“I believe in the sacredness of a promise, that a man’s word should be as good as his bond; that character — not wealth or power or position — is of supreme worth” (John D. Rockefeller Jr.).
FEW THINGS ARE MORE VALUABLE, OR MORE ADMIRABLE, THAN A PROMISE WHEN IT IS KEPT. Yet by the same token, there are few things more destructive than a promise when it’s not kept. Treachery and betrayal are among the worst things in life.
Unfortunately, we live in an age when commitment-keeping seems to be on the decline. Indeed, some forms of promise-breaking seem almost trendy and fashionable. One thinks, for example, about the frightening frequency with which the marriage promise is set aside in our culture, or the explosion of legal litigation in our society in which someone claims that someone else has violated a contract. We seem to have gotten to the point where a promise only indicates what we’ll do until a better deal comes along or the commitment becomes an inconvenience to us. Rarely will anyone now honor a promise if that promise stands between them and something else they’ve come to want. Indeed, we go so far as to applaud those who have the “courage” to stand up and do what’s right “for them,” regardless of what promises have to be broken in the process. And as a result, there is human wreckage nearly everywhere we look.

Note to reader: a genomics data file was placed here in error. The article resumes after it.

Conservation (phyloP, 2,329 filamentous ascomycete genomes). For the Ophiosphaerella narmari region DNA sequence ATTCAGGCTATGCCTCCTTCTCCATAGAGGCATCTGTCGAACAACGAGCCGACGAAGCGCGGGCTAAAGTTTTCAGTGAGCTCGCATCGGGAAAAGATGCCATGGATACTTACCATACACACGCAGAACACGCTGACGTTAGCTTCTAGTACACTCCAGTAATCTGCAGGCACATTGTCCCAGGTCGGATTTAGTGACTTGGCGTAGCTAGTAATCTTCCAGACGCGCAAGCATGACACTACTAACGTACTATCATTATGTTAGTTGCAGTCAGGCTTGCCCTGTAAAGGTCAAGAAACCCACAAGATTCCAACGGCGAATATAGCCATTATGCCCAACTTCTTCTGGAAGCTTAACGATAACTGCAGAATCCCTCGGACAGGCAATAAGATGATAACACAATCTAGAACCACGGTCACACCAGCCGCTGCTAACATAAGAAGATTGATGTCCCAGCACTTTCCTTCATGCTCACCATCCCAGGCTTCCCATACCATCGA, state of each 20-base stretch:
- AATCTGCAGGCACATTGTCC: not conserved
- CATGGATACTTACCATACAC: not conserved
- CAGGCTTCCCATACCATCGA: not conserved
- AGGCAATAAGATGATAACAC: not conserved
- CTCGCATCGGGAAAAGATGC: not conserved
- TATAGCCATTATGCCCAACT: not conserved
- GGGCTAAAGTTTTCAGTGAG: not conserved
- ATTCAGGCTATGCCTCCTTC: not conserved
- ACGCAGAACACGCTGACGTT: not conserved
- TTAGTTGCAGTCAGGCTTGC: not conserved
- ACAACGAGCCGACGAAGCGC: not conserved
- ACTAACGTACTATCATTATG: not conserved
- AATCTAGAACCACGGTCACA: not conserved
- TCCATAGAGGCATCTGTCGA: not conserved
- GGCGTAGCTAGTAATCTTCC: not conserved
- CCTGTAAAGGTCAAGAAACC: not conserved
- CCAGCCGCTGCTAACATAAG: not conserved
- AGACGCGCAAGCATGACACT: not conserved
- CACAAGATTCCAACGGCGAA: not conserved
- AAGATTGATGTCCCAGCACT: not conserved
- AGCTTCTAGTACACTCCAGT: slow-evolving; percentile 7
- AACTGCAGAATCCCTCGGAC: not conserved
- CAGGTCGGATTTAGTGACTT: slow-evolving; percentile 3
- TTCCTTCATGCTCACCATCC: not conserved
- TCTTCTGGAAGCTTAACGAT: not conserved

One of the saddest consequences of the modern approach to promises is that few of us have any confidence in our own reliability anymore. We’ve broken so many commitments that we no longer trust ourselves to do what we say we’ll do. In a pinch, we’re not sure that we’ll do the right thing. And that’s a tragic loss, because confidence in our own integrity is one of the basic foundations of life.
But if we choose to do better, we can improve, and that’s exactly what we should do. Honor is such a simple thing, really, but it’s a great thing nevertheless. It’s a nobility that’s available to every man, woman, and child: the living of a life that’s based on everyday believability.
“Greatness is a matter, not of size, but of quality, and it is within the reach of every one of us . . . There is greatness in patient endurance; in unyielding loyalty to a goal; in resistance to the temptation to betray the best we know; in speaking up for the truth when it is assailed; in steadfast adherence to vows given and promises made” (Sidney Greenberg).